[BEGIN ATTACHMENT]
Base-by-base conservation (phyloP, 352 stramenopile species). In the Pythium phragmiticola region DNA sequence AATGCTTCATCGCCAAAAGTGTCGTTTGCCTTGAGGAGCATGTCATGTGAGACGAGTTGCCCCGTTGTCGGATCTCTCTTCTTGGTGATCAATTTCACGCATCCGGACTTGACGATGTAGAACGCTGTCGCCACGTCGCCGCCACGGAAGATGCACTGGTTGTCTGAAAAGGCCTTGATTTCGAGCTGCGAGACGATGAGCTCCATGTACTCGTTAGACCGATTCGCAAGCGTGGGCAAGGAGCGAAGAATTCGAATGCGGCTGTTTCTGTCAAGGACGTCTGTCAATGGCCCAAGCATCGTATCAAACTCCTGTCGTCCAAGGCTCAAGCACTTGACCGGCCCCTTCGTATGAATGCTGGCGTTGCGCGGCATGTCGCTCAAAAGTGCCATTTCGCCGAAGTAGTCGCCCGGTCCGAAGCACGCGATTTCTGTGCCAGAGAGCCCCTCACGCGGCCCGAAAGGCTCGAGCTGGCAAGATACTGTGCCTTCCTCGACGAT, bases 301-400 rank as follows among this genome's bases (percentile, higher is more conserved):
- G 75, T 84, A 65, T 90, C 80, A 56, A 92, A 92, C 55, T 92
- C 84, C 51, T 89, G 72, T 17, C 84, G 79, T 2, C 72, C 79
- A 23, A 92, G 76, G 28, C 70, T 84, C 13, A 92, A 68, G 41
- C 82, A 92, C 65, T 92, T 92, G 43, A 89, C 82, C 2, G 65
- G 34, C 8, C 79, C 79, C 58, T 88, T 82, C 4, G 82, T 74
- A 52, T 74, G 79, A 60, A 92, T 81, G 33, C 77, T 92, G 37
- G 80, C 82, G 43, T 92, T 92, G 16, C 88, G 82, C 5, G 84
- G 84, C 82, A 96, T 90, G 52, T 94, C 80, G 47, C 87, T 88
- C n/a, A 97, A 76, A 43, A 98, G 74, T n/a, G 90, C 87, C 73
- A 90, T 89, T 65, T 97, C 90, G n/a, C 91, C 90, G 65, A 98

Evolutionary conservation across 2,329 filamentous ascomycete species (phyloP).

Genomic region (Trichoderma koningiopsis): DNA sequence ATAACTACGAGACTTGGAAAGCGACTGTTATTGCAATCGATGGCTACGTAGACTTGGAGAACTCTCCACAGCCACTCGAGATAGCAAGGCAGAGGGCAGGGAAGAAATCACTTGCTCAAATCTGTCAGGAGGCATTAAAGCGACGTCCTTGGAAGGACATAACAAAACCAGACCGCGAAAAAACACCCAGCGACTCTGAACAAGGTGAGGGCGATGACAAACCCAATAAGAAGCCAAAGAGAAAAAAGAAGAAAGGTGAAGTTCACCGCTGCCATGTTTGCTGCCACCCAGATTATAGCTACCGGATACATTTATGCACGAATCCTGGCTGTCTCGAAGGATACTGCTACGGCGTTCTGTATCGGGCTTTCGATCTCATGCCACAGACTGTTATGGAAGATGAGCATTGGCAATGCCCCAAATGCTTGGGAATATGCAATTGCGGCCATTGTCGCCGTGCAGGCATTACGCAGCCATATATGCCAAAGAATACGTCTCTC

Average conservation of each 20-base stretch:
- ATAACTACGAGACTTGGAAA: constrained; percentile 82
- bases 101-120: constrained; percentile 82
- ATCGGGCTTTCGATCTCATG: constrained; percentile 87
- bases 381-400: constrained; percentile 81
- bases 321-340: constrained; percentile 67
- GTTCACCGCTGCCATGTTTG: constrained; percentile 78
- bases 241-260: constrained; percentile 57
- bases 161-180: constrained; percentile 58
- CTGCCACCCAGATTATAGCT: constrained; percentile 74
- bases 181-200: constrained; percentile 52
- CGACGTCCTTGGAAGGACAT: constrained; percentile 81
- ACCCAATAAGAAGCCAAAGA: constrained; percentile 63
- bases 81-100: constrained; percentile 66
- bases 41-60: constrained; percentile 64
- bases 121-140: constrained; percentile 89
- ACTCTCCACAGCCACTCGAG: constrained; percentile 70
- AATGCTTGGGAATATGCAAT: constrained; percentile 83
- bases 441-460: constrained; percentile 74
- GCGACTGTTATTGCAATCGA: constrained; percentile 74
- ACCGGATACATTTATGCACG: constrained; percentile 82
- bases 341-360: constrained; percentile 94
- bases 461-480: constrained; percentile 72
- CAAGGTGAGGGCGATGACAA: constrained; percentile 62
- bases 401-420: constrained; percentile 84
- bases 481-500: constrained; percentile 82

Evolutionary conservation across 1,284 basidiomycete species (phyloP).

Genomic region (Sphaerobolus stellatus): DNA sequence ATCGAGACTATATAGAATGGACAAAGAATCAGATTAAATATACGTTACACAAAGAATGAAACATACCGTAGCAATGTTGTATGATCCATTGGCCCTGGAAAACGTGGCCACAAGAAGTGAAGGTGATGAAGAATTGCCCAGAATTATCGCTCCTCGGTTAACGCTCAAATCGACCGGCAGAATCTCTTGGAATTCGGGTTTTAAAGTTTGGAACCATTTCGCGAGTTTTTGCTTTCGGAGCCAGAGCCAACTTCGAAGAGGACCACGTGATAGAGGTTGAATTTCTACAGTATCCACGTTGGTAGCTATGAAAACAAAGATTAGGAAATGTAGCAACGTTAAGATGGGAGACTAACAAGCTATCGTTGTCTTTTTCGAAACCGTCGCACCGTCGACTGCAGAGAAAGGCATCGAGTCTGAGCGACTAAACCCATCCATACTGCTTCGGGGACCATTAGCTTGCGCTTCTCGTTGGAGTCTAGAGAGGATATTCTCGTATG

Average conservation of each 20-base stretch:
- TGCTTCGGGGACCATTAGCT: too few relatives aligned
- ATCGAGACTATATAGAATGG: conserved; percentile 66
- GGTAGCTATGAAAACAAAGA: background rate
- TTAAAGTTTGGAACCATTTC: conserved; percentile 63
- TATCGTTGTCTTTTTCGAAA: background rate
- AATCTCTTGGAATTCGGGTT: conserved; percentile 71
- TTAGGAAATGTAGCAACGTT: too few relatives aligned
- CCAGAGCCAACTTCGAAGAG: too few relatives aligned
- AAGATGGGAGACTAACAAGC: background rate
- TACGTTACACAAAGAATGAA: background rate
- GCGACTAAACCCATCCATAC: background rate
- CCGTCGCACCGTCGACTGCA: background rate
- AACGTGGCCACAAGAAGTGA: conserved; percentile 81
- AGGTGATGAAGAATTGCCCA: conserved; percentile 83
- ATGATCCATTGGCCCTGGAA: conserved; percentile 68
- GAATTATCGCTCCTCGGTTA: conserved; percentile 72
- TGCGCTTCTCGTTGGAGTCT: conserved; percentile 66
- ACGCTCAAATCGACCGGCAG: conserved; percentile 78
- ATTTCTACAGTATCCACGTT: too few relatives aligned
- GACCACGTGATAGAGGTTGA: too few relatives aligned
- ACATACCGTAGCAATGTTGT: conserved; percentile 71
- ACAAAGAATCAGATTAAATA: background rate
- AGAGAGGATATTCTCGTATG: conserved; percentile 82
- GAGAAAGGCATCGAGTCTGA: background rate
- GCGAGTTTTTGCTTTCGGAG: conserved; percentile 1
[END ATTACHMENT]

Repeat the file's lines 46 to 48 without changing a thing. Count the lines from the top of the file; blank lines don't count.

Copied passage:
- TTAAAGTTTGGAACCATTTC: conserved; percentile 63
- TATCGTTGTCTTTTTCGAAA: background rate
- AATCTCTTGGAATTCGGGTT: conserved; percentile 71